Wednesday, June 21, 2006

China in Angola

......The (Capital) city is choked with traffic and there are enormous public health problems, including a recent outbreak of cholera which left 1,200 dead.

This highlights the need for enormous investment, which is where China comes in.

Luanda city centre
Angola hopes China can help with its decaying infrastructure

The Angolan government welcomes the new visitors.

"Most important for us is the country's reconstruction," said minister Luís da Mota Liz.

And referring to efforts on transparency he went on, "just this month the Angolan government approved the international convention against corruption".

However, others say that the combination of corruption and Chinese cash is damaging, and that this source of new funds gives Angola the opportunity to ignore the IMF's recommendations on transparency and accountability.

The Angolan example is far from unique across Africa, where trade with China has exploded in the last few years.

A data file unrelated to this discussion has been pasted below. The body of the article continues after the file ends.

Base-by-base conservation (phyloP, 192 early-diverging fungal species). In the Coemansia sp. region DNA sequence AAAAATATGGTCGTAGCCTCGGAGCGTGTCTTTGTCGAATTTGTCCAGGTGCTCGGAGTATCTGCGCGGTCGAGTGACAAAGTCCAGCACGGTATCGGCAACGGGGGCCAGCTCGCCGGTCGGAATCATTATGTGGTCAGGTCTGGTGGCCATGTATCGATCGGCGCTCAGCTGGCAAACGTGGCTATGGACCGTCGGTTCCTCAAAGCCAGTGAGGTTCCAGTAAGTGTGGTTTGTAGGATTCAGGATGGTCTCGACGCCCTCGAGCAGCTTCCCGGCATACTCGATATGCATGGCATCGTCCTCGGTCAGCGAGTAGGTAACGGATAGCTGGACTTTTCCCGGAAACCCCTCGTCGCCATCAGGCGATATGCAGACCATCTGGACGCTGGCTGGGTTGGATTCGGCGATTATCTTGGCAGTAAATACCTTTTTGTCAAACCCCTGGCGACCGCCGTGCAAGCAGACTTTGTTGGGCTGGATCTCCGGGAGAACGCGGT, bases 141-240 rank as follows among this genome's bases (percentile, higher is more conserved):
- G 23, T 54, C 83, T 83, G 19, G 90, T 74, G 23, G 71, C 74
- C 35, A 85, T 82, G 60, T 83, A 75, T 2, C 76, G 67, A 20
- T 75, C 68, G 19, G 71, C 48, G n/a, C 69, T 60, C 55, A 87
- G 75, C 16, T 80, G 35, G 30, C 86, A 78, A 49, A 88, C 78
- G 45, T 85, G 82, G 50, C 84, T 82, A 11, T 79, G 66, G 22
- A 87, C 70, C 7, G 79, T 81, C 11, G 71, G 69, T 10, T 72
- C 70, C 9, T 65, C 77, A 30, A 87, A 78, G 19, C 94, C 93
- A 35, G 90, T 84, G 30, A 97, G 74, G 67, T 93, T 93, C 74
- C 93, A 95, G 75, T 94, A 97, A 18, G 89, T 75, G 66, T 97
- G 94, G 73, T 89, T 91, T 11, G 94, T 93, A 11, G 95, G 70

And in the rush for resources, China has no qualms about dealing with countries that the west has criticised or shunned, such as Zimbabwe and Sudan.

China says it has a strict policy of non-interference in other nations' affairs.

It won't tell the countries it deals with what to do and vigorously defends its policy in Africa.

"Sudan is a sovereign country and I'm sorry that we do not develop relations according to US or UK or any other country's instruction," said Zhou Yuxiao, chargé d'affaires at the Chinese embassy in South Africa.

"Developing normal relations with a country does not mean that we approve every policy of that nation."

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